Implementing Batcher’s Bitonic Sort with PPD. Listing 3: Schematic of the sort() method. const i n _ i t e r a t o r middle ( boost : : next ( begin , half_size_of_portion ) ) ; execution_context sort_lhs_ascending ( p o o l < j o i n a b l e ()<< s o r t <a s c e n d i n g >( b e g i n , m i d d l e , compare ) < ); execution_context sort_rhs_descending ( p o o l < j o i n a b l e ()<< s o r t <d e s c e n d i n g >( m i d d l e , end , compare ) < ); ∗sort_lhs_ascending ; ∗sort_rhs_descending ; execution_context bitonic_merge_all ( p o o l < j o i n a b l e ()<<merge<d i r e c t i o n >( b e g i n , end , compare ) < ); ∗bitonic_merge_all ; As the target processor may be more sophisticated than a comparator, we could use a serial sort for a minimal sub-range, based upon threading costs of the target architecture, terminating the recursion early. We’d avoid using quicksort, as it is O n2 for nearly-sorted inputs, which a bitonic sequence is.
Implementing Batcher’s Bitonic Merge with PPD. Listing 4: Schematic of the merge() method. const o u t _ i t e r a t o r middle ( boost : : next ( begin , half_size_of_portion ) ) ; const out_iterator output ( middle ) ; execution_context s h u f f l e ( p o o l < j o i n a b l e ()<< p o o l . s w a p _ r a n g e s ( < b e g i n , m i d d l e , o u t p u t , swap_pred<d i r e c i o n >( compare ) ) ); ∗shuffle ; e x e c u t i o n _ c o n t e x t merge_lhs ( p o o l < j o i n a b l e ()<<merge<d i r e c t i o n >( b e g i n , m i d d l e , compare ) < ); e x e c u t i o n _ c o n t e x t merg e_r hs ( p o o l < j o i n a b l e ()<<merge<d i r e c t i o n >( m i d d l e , end , compare ) < ); ∗merge_lhs ; ∗ m e r g e _ r hs ; Again the target processor may be more sophisticated than a simple comparator, we could use a serial sort in a similar manner. Although this might increase the complexity with an O (n log (n)) factor.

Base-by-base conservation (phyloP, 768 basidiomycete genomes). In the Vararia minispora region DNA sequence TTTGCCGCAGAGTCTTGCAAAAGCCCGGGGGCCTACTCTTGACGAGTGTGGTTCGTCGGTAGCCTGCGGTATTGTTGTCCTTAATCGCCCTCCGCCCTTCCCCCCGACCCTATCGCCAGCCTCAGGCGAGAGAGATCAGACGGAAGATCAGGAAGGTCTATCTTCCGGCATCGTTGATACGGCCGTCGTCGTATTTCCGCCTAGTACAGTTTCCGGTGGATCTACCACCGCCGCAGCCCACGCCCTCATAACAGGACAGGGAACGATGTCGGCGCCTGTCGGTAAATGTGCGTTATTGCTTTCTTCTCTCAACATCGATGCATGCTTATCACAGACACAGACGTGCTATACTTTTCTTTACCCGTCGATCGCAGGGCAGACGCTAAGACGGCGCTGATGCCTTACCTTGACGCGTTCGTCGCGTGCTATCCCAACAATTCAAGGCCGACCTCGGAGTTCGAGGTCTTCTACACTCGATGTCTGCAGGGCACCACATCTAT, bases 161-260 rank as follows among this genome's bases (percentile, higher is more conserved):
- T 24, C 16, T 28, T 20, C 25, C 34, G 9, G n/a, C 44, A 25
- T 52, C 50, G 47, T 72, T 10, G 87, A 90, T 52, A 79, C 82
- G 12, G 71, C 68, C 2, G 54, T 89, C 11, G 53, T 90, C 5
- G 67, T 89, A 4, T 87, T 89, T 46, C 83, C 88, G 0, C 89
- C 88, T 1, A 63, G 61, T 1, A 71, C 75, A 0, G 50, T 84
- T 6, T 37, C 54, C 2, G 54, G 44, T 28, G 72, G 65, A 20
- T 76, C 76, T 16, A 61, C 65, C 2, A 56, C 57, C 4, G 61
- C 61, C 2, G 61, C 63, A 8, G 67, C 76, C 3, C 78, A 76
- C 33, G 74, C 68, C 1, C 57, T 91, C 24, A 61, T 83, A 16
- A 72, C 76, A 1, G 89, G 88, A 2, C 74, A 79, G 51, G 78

Some Thoughts Arising from the Examples. Internally PPD creates sub-tasks that recursively divide the collections into p equal-length sub-sequences, where p is the number of threads in the pool, generating a tree of depth O (log (min (p, n))). The comparison operations on the pairs of elements should be thread-safe & must not aﬀect the validity of iterators on those collections. The user may call many STL-style algorithms in succession, each one placing work into the thread pool to be operated upon, and later recall the results or note the completion of those operations via the returned execution_contexts.
Sequential Operation. Recall the thread_pool typedef that contained the API and threading model: Listing 5: Deﬁnitions of the typedef for the thread pool. t y p e d e f ppd : : t h r e a d _ p o o l < p o o l _ t r a i t s : : worker_threads_get_work , p o o l _ t r a i t s : : f i x e d _ s i z e , g e n e r i c _ t r a i t s : : j o i n a b l e , platform_api , heavyweight_threading , pool_traits : : normal_fifo , std : less , 1 > pool_type ; To make the thread_pool and therefore all operations on it sequential, and remove all threading operations, one merely needs to replace the trait heavyweight_threading with the trait sequential. It is that simple, no other changes need be made to the client code, so all threading-related bugs have been removed. This makes debugging signiﬁcantly easier by separating the business logic from the threading algorithms.
Other Features. Able to provide estimates of: The optimal number of threads required to complete the current work-load. The minimum time to complete the current work-load given the current number of threads. This could provide: An indication of soft-real-time performance. Furthermore this could be used to implement dynamic tuning of the thread pools.
Conclusions. A study of the scalability of the sort & merge operations would be interesting - this is to be done. I believe the algorithmic complexity of the merge() and sort() operations is O log2 n log(n) + log (p) . p PPD assists with creating eﬃcient, deadlock and race-condition free schedules. The business logic and parallel algorithms are suﬃciently separated to allow relatively simple, independent testing and debugging of each. All this in a traditionally hard-to-thread imperative language, such as C++, indicating that it is possible to re-implement such an example library in many other programming languages. These are, in my opinion, rather useful features of the library!